Union officials say the workload has increased because of the compressed school calendar to cover for time lost.
A union has urged the government to reopen talks on teachers’ salary review, which were frozen last year because of Covid-19.
The Kenya Union of Post Primary Education Teachers said it wants the talks reopened once schools resume from the December holidays.
The union said the freeze for the Third Public Sector Remuneration and Benefits Cycle was blamed on poor economic performance occasioned by the pandemic. The situation has improved, the union said.
As per President Uhuru Kenyatta’s state of the nation address, worries about economic performance have been overcome by remarkable post-Covid recovery and robust economic growth rates,” Kuppet secretary general Akelo Misori said.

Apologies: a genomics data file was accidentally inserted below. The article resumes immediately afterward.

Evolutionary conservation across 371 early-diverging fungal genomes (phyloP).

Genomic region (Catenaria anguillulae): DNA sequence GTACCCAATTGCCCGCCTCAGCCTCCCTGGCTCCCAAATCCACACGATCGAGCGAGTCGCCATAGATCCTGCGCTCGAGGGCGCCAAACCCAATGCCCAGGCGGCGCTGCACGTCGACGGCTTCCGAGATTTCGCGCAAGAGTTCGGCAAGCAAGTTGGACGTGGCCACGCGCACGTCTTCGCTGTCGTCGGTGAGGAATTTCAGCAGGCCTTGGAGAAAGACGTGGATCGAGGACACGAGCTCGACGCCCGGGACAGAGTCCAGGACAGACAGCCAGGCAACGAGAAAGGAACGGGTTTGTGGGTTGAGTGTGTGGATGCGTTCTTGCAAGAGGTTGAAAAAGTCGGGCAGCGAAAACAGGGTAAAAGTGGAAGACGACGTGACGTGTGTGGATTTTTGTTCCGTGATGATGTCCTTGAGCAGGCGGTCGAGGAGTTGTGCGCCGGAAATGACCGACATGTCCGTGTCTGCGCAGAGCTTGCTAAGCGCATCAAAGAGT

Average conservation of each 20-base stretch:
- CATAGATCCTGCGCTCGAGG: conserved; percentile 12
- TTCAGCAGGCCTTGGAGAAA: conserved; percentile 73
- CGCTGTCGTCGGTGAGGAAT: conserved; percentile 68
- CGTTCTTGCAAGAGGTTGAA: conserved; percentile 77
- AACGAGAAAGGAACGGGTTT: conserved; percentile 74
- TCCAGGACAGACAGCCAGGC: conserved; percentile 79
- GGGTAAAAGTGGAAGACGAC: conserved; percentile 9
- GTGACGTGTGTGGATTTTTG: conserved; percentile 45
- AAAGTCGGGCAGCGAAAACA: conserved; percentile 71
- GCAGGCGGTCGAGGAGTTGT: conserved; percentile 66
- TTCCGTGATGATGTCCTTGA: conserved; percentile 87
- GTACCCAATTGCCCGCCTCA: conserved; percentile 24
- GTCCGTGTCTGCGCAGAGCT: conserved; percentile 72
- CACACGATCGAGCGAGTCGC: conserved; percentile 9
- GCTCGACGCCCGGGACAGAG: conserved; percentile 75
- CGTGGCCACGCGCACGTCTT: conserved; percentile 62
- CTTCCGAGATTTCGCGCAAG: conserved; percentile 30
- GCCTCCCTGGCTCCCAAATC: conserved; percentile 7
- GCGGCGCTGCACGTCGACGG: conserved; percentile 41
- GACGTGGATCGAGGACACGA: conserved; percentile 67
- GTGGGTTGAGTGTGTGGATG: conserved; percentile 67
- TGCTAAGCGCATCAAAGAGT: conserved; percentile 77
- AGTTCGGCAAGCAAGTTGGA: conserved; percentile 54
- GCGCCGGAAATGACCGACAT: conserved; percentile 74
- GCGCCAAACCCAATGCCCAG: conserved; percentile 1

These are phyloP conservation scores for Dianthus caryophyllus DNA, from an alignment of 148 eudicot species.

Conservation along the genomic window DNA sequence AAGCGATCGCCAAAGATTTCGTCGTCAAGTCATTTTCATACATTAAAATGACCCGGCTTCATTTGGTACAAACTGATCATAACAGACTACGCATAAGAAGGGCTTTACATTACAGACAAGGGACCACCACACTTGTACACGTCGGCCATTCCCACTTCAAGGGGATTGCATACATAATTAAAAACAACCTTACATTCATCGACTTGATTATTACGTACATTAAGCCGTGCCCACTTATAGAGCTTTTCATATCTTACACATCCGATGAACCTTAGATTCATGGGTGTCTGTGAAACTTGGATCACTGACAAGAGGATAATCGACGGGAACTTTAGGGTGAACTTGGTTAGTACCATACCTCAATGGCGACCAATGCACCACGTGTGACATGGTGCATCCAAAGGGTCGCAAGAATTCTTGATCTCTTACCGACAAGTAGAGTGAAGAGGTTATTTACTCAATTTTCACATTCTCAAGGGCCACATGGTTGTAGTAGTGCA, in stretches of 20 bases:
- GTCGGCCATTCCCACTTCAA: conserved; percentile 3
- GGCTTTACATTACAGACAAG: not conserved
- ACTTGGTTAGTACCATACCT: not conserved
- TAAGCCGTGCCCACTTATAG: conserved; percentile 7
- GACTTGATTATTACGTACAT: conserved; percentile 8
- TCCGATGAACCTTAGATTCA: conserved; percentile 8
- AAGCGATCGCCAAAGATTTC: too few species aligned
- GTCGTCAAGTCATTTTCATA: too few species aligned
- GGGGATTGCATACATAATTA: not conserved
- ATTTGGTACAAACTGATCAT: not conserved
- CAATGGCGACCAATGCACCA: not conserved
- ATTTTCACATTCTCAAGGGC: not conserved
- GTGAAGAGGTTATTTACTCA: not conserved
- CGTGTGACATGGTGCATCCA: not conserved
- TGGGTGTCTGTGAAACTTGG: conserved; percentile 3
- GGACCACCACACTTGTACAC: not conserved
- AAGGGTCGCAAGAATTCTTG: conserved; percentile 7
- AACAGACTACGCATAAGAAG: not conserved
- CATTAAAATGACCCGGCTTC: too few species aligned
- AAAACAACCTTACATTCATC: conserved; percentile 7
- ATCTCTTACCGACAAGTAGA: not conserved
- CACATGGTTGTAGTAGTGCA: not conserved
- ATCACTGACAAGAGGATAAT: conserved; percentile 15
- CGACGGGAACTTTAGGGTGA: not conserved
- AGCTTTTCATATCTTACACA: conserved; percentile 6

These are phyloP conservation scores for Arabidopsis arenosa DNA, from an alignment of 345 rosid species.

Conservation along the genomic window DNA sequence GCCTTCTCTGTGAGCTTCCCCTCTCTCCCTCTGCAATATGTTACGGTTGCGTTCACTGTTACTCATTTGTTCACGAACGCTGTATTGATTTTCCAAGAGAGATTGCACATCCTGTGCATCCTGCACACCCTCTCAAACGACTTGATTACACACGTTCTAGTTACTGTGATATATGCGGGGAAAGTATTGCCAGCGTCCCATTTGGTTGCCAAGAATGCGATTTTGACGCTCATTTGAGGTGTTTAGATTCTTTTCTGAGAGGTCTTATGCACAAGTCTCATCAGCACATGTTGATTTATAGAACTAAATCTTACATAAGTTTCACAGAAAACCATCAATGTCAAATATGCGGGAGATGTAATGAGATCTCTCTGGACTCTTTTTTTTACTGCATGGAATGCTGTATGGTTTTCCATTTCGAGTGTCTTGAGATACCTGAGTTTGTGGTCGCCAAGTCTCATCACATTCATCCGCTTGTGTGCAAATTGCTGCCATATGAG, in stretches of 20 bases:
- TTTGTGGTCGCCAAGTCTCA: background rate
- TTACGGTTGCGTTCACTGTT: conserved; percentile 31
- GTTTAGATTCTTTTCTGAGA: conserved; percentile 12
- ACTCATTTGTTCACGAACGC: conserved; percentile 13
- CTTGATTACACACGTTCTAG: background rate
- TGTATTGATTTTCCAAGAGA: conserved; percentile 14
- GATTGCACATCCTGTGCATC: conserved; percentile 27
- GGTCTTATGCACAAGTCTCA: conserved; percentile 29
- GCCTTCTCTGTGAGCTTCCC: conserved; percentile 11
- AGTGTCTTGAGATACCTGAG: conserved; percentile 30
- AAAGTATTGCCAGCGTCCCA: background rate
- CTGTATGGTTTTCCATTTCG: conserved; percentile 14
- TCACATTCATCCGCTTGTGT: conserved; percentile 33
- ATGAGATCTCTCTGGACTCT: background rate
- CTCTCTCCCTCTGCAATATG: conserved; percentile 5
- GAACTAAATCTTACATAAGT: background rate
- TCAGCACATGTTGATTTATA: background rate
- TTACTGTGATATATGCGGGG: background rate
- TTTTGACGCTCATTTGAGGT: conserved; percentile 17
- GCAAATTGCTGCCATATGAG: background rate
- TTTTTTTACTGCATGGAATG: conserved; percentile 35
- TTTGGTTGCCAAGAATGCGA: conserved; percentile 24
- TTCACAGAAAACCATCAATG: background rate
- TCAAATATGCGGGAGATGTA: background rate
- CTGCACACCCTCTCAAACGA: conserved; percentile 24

He said the government has reviewed salaries and allowances for several cadres in the Judiciary, the Public Service Commission and county governments over the last few months.
Misori spoke during Kuppet’s annual delegates conference at Eldoret National Polytechnic. He was accompanied by national chairman Omboko Milemba and other officials.
“The ADC has directed Kuppet’s national executive board to immediately communicate the union’s demand to the relevant authorities on the matter of salaries for teachers,” Misori said.
He said the union would this week write to the Treasury, the Teachers Service Commission and the Salaries and Remuneration Commission over the matter.
“Teachers are the lowest paid civil servants and we expect a response to our demand by early January because teachers are eagerly waiting for the same,” Misori said.
Union officials said the teachers’ workload has increased because of the compressed school calendar to cover for the time lost.“The teachers have worked hard and given more of their time to help children recover the lost time hence the need to look into the issue of their pay,” Misori added.
The union is also urging the government to work with all stakeholders in dealing with the current wave of indiscipline in schools.
Kuppet urged students to use dialogue to resolve issues they may have instead of destroying school infrastructure